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Government Employees' Platform Plans Strike From May 1 Over OPS Demand

Shiv Gopal Mishra, convener of the Joint Forum For Restoration of Old Pension Scheme, said the decision to go on indefinite strike from May 1 was taken after talks with the Union government had broken down.
Representative image. Photo: YouTube.

New Delhi: A group of Union and state government employees announced they will go on indefinite strike starting on Labour Day (May 1) this year to demand the restoration of the old pension scheme (OPS), The Hindu reported.

The Joint Forum For Restoration of Old Pension Scheme (JFROPS), which was described as a platform of trade unions and associations working among Union and state government employees, said it had decided to serve strike notices starting March 19.

Under the OPS, which was retired in 2004, retired government employees received half their last-drawn salary every month as a pension. The government concerned would foot the entire amount.

The National Pension Scheme (NPS) replaced the OPS and involves the employee contributing 10% of their basic salary and the government contributing 14% into a corpus, which can be invested into different types of funds.

How much an employee would receive upon retirement depends on the market return on these investments.

Shiv Gopal Mishra, who is convenor of the JFROPS and is among the leaders of a railway workers’ union, told The Hindu that the decision to go on strike was taken after talks with the Union government had broken down.

“We held several protests demanding restoration of OPS. We wrote letters to prime minister and finance minister urging them to restore the OPS. We have also been raising this issue in the JCM [joint consultative machinery] meetings, but the government ignored our demands and we are now forced to go on an indefinite strike,” Mishra was quoted as saying.

The Hindu also cited government employees’ unions as claiming that ahead of the call for a strike, ballots conducted in various government departments suggested that nearly 100% of employees supported a strike.

Proponents of restoring the OPS have said that pension amounts under the NPS are “paltry” and that the new scheme “is a disaster for the retiring employees in their old age and not a win-win situation”.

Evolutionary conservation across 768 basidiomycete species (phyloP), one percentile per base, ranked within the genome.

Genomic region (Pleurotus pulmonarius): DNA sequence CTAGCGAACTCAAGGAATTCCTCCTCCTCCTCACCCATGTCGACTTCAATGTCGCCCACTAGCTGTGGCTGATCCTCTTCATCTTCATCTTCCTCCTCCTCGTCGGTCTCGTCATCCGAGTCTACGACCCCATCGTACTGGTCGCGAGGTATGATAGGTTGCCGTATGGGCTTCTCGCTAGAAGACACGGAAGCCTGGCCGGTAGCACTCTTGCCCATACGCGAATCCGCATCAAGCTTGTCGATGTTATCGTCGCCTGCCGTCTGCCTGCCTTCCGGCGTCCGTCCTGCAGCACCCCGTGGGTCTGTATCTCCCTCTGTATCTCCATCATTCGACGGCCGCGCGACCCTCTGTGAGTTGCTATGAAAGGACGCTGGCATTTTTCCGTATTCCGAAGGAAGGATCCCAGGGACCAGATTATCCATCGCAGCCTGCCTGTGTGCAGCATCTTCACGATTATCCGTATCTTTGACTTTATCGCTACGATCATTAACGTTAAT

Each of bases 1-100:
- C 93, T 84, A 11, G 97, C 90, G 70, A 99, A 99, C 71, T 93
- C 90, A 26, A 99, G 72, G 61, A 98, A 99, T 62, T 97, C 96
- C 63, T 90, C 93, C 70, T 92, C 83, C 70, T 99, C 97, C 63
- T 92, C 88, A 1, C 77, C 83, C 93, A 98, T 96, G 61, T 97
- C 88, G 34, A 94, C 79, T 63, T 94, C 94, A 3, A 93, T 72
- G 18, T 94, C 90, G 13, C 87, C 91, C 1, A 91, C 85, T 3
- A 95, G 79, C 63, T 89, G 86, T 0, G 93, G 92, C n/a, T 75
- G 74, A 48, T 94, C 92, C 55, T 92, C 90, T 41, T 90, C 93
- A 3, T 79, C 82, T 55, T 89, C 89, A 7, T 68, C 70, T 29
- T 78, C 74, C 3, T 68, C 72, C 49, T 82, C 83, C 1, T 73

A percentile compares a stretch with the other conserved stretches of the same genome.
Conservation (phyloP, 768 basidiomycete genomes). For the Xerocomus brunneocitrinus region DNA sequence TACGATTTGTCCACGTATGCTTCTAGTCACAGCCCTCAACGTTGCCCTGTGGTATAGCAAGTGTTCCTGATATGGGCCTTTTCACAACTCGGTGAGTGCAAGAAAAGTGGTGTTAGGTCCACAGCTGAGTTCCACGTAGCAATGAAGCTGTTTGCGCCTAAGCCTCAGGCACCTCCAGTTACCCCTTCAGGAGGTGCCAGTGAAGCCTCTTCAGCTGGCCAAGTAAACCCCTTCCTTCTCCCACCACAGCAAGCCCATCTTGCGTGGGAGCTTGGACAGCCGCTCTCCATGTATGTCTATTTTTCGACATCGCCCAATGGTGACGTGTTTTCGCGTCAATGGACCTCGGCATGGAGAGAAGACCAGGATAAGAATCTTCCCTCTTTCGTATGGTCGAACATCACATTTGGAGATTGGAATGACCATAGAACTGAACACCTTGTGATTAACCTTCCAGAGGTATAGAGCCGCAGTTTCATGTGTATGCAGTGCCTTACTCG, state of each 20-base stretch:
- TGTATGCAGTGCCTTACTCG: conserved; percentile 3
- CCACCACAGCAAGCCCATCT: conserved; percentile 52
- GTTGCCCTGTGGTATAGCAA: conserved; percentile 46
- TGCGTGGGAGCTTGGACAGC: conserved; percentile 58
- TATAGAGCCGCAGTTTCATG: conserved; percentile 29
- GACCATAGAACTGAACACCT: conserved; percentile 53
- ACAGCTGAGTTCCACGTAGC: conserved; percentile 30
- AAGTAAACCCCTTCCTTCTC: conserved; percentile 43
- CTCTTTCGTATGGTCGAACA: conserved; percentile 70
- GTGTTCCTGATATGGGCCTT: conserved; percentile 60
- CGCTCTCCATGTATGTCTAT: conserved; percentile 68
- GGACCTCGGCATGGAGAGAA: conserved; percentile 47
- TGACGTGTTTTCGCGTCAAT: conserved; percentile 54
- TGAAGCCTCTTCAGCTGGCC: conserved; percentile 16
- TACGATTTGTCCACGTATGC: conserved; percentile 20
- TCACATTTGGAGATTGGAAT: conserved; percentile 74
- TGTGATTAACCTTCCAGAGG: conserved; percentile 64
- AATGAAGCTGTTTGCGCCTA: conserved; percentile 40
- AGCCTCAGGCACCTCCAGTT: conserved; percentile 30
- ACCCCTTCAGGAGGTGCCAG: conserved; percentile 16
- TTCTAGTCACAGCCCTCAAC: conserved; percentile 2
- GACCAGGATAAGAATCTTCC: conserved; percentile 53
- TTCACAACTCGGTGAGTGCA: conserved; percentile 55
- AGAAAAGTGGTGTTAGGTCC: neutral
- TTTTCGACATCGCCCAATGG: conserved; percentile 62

They have also argued that pensioners were worse off under the NPS because it does not hike pensions on a regular basis in order to correct for inflation.

Some state governments have decided to restore the OPS for their employees.

But the Reserve Bank of India has said that going back to the OPS would increase governments’ liabilities and put their financial security at risk.

The Union government said in parliament in December that it does not plan on restoring the OPS.

It has also warned its employees from going on strike before and argued that their right to form associations did not include a guaranteed right to go on strike.

When Mishra was asked by The Hindu how the model code of conduct for the general elections would affect their planned strike, he said they wanted the issue to be discussed by the people.

“This is an issue that involves lives of crores of people. Let the people discuss and decide on our demands. Even if the model code of conduct comes in picture, the Cabinet will be there, the Cabinet secretary will be there and they can take a decision on our demand,” he told the newspaper.

Another employees’ union leader was cited as saying that ‘all unions’ except the pro-government Bharatiya Mazdoor Sangh would take part in their planned strike.

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